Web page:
Tuesday, January 20, 2009

Lure patterns

As the title states, lure patterns, whats it all about? When I say patterns I mean the colours and finishes of them. I have been a "plugger" for 15 years and I still act on instinct everytime I have to choose which colour and size to put on. I tend to chose natural looking fish, and very rarely use bright and gordy looking plugs. Now I know some very good bass anglers that will only use the brightest of plugs in all conditions, and I also know as many that swear only by natural silver/black colours.

So which is right? Both I recon, because we all know that "Confidence is nine tenths of the lure", meaning if you think it will catch fish, it will.

Its not only colours though, its the finish too. There are plain painted lures, clear plastic, reflective lures and holographic lures to mention a few. Now a couple of years ago I was convinced the best lures were clear bellied or clear sided.



I would always pick them out in my lure box and they just seemed to do the trick on days when I was struggling. I still do use them, and I am still very confident with them. But somedays when the water is a bit murky I find the fuller coloured lures work better, and I then go for painted lures with a high gloss finish with maybe a two tone look about them. A stripe of orange or red along the underneath can help alot too.


When you combine these two things you end up with a lure that is fantastic in low vis water, and when you add a little rattle!! Rattles are a chapter all on their own so I won't get into it right now! The paintwork I find best is like I say a high gloss finish like this one.

When it comes to surface lures I still think there are not enough made with black undersides. I wish some companies would make some, and I will get on their cases about doing it. If you think about what fish see when they look up its got to be mainly a silloette, so surely a black belly will stand out better than anything else.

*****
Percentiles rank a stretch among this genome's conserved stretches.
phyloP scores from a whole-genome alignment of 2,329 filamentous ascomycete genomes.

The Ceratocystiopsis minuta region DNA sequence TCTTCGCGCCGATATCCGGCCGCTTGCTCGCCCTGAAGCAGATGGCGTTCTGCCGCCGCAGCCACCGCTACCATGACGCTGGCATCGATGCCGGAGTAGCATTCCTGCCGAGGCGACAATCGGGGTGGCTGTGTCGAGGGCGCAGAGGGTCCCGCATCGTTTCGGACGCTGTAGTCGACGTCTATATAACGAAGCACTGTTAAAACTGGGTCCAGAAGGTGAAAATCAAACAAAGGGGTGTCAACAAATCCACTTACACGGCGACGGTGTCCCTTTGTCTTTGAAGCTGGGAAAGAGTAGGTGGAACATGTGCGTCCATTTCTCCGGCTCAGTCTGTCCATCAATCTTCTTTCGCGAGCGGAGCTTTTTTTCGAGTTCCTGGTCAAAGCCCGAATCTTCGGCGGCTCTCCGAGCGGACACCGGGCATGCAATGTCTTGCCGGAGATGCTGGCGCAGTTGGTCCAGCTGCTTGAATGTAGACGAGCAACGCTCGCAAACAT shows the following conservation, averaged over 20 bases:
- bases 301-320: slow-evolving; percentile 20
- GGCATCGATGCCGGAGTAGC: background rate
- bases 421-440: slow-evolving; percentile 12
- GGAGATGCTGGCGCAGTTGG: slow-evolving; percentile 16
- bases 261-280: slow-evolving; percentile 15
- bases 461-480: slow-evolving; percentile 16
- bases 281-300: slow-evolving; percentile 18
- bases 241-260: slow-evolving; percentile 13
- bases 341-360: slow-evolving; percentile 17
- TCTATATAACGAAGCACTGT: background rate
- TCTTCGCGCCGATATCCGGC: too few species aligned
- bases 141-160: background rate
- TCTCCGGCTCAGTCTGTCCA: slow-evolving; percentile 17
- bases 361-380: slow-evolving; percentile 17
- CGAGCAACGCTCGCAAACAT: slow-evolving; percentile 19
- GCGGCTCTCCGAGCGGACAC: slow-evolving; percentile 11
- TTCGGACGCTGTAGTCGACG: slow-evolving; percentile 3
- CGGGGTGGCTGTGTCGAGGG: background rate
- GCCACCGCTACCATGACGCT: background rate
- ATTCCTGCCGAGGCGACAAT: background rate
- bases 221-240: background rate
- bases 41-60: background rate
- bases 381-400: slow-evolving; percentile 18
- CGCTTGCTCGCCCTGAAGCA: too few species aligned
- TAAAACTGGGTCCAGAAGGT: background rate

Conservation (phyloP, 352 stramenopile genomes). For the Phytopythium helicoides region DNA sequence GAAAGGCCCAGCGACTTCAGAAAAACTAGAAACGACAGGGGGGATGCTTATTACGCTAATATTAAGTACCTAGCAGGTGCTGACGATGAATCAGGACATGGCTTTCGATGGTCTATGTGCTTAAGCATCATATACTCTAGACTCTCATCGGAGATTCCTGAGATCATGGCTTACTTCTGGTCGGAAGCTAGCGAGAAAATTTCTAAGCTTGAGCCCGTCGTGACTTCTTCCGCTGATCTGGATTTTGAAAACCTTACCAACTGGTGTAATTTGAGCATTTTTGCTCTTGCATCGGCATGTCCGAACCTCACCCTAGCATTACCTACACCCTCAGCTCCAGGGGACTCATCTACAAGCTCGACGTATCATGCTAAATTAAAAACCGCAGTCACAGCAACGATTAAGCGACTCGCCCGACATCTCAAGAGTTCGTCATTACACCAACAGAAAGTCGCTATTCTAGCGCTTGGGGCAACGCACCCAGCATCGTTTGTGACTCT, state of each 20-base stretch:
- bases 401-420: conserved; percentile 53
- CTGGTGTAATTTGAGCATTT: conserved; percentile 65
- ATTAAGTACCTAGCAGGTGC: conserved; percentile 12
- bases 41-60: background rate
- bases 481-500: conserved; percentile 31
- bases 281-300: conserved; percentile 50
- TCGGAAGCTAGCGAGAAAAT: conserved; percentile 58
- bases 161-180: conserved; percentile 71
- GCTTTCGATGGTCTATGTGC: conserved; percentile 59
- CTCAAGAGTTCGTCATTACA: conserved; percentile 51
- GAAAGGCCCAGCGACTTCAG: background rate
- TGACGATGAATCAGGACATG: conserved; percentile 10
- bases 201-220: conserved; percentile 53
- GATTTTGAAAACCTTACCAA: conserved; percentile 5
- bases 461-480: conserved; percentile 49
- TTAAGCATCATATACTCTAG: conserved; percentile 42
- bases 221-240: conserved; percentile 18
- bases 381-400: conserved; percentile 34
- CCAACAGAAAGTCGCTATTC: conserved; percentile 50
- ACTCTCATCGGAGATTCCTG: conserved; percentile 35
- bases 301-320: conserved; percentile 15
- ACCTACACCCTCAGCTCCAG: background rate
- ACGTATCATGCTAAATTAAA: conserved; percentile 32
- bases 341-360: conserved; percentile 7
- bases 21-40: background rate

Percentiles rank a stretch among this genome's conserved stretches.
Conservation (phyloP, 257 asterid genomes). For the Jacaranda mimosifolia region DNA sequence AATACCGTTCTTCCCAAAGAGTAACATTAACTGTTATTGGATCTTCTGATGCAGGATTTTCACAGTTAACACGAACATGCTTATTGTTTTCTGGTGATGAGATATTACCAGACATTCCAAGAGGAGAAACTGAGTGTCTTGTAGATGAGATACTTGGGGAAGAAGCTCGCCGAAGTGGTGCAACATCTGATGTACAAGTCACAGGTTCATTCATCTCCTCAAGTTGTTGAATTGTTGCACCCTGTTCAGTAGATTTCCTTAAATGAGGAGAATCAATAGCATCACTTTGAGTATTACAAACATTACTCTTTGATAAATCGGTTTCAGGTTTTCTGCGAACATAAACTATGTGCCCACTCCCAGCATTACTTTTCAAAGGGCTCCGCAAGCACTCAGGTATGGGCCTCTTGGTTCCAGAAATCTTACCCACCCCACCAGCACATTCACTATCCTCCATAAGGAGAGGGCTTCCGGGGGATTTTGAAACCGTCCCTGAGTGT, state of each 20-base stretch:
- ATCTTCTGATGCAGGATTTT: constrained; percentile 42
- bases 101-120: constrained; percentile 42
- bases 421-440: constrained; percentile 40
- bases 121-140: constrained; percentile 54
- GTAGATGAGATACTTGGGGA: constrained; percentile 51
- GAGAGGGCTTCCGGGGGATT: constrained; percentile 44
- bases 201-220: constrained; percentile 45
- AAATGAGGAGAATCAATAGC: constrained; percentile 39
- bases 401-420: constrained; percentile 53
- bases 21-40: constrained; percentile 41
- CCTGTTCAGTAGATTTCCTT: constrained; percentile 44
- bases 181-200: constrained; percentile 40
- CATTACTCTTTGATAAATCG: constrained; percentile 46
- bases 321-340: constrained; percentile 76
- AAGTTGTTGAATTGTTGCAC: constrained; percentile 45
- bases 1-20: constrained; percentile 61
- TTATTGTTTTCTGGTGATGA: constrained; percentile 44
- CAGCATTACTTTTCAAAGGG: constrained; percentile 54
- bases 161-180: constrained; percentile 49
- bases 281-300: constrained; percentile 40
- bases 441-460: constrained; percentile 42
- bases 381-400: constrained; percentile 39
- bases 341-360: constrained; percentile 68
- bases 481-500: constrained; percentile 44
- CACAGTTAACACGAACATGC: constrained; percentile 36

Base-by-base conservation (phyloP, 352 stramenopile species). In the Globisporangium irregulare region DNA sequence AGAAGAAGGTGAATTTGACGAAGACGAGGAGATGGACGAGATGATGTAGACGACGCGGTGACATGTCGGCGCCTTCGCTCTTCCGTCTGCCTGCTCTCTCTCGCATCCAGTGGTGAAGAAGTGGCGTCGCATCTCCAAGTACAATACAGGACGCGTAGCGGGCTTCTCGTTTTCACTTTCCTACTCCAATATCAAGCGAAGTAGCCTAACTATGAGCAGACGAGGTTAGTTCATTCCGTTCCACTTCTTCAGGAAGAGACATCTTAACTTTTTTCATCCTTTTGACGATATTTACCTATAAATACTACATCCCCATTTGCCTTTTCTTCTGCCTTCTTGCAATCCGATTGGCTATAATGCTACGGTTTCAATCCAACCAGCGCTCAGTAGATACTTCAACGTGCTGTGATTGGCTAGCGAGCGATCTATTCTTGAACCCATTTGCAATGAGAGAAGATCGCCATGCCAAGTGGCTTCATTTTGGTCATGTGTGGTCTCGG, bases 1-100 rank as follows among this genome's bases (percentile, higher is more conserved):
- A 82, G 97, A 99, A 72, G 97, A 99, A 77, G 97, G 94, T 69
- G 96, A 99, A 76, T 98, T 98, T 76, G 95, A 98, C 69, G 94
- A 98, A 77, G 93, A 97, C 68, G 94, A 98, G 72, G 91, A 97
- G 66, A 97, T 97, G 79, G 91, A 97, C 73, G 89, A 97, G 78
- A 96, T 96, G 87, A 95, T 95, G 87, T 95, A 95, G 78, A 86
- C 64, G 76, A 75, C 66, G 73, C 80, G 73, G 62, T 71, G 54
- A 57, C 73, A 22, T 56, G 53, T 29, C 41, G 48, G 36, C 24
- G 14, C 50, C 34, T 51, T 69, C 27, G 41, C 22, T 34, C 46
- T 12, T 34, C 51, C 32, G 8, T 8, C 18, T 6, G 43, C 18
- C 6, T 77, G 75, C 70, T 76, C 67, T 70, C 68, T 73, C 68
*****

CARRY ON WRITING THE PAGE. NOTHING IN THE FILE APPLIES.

As there are not many available I tend to use either clear bellied (on sunny days), silver bellied on normal days and red bellied on murky days. I must get a can of black spray paint and alter some of my favourites, just to see.

Of all the colours and patterns I love at the moment, holographic must be my favourite, and I think it will become more and more available on many lures. It just seems to work in all conditions, it absorbs the smallest ammounts of light and throws it back, but not too much. This is not reflective tape that I am on about here, its different, more subtle. Reflective tape looks fantastic, and yes it catches fish, but I find it catches more anglers than fish. Look at the difference, this is reflective strip, great but I think it is better in tropical waters.


I heard that some french anglers rub their reflective lures down with wet and dry paper, just to take the shine off them. That is a choice, and probably good advice, but a few lures out there now have slightly more mellow reflective strip like this

When it is combined with some pattern covering up the bling of reflective, it really starts to come to life, and it's starting to get my attention too



This is the way forward for UK bass fishing I am sure. Holographic (holo) finish is the next step though.

Check out what I mean by holo finish, see how it isn't so uniform, and will look like light shining off something underwater.


This is now what I look for, can you see why? It is starting to come out in more and more lures these days, and with different back colours. The white as shown here is a modern classis now, made famous by Graham Hill and Henry Gilbey with their exploits in Wexford with the Maria Chase BW Holo White. A great lure that really catches fish, but I have always found they don't cast great.


On white it looks amazing, check it out what it looks like on red merging into black on the Tide Minnow Hellfire, it's sick, it just has to catch fish.


Of course this is just a personal choice, and alot of the fun in lure fishing is sussing things out. But with modern lures becoming more and more expensive I think making the right decissions in the tackle shops is becoming more important. Years ago I wouldn't think twice about picking up 10 plugs on a trip to the tackle shop, being under a tenner each it wasn't the end of the world. I have found though that rather than carrying 50 £10 plugs that you are not 100% sure about, you are better carrying 10 plugs that you are 100% confident with, even if they cost £20 each.

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